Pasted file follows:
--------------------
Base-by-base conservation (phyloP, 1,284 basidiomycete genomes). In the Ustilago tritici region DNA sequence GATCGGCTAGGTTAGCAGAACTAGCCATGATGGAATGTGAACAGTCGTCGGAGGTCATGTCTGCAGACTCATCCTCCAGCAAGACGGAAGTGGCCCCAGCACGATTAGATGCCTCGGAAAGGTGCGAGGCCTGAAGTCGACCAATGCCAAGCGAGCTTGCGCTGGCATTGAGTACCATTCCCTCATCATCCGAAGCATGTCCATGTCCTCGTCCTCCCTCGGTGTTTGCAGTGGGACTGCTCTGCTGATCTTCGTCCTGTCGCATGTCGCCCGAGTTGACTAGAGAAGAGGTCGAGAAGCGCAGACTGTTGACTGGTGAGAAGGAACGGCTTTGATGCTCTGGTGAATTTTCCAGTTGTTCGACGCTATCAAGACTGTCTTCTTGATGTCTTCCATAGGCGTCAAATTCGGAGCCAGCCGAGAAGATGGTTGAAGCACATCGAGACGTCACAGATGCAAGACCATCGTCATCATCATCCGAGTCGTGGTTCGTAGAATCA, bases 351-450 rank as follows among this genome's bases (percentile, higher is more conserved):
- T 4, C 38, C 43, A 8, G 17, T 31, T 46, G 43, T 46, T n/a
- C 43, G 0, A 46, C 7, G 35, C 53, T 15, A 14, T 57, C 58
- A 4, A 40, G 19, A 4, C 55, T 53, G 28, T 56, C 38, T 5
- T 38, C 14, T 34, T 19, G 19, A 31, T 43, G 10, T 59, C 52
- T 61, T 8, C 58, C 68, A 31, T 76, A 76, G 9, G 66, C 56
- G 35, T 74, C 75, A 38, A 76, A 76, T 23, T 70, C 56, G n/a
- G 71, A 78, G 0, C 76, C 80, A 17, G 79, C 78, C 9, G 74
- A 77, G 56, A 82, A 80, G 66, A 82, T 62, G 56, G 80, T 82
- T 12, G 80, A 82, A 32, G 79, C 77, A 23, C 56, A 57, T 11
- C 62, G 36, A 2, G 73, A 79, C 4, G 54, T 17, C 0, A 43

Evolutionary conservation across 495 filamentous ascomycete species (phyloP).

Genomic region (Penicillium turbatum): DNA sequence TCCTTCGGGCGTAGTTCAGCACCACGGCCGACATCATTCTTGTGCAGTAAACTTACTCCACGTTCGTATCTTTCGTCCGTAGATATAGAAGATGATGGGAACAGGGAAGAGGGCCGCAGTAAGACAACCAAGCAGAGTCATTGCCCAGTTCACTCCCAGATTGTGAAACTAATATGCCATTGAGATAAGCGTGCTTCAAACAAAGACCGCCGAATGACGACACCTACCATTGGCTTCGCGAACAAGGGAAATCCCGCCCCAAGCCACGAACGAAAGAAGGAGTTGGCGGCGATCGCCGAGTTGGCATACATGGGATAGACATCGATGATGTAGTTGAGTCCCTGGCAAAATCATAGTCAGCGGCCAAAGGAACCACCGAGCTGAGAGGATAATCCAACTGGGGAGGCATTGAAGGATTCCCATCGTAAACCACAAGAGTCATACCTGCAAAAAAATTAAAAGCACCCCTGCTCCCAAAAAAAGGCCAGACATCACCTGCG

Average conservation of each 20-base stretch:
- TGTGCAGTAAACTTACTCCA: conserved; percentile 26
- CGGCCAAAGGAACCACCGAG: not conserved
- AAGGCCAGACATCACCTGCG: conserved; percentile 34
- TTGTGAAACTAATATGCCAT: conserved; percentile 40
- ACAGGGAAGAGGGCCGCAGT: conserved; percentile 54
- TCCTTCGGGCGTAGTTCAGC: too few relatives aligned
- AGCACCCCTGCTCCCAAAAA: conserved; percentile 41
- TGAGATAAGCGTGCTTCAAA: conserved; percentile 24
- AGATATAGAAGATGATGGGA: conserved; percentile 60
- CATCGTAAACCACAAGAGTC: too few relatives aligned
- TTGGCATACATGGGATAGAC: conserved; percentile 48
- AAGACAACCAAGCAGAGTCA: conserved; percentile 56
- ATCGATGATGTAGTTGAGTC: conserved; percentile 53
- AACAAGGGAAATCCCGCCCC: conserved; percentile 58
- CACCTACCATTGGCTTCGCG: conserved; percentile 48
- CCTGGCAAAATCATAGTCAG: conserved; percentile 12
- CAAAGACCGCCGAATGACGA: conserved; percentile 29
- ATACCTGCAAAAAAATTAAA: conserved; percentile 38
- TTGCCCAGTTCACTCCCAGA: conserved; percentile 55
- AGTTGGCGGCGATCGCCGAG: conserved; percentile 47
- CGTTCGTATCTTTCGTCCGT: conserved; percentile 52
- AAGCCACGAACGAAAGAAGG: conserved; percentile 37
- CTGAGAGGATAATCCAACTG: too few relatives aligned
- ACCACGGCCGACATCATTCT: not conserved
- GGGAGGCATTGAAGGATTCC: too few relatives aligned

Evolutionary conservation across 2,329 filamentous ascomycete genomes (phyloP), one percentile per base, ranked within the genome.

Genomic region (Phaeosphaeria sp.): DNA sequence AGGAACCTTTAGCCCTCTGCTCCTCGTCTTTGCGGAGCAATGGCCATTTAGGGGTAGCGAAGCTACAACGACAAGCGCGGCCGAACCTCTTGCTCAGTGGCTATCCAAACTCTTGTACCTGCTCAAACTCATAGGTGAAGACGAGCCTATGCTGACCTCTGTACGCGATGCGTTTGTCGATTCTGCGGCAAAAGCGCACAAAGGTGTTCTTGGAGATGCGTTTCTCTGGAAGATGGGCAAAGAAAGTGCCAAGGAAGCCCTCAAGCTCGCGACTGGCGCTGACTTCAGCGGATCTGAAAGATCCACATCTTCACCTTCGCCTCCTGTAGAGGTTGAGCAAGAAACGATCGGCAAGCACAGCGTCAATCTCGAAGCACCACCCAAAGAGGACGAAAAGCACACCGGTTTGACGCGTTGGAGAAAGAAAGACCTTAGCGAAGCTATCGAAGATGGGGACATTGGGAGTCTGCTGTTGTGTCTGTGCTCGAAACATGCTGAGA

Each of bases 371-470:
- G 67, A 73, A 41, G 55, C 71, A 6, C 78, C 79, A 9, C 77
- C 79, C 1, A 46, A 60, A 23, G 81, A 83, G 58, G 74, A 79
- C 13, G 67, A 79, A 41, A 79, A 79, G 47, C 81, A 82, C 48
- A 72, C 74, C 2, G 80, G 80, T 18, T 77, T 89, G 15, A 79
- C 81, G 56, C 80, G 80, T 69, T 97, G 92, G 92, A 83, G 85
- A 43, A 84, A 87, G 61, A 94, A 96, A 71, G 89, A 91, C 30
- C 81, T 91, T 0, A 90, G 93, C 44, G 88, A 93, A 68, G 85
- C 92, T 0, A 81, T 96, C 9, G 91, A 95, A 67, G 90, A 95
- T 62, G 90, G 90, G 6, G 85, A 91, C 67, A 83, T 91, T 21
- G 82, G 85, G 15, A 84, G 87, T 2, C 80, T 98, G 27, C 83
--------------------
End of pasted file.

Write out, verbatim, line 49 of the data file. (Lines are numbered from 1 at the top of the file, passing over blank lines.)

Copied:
- C 81, T 91, T 0, A 90, G 93, C 44, G 88, A 93, A 68, G 85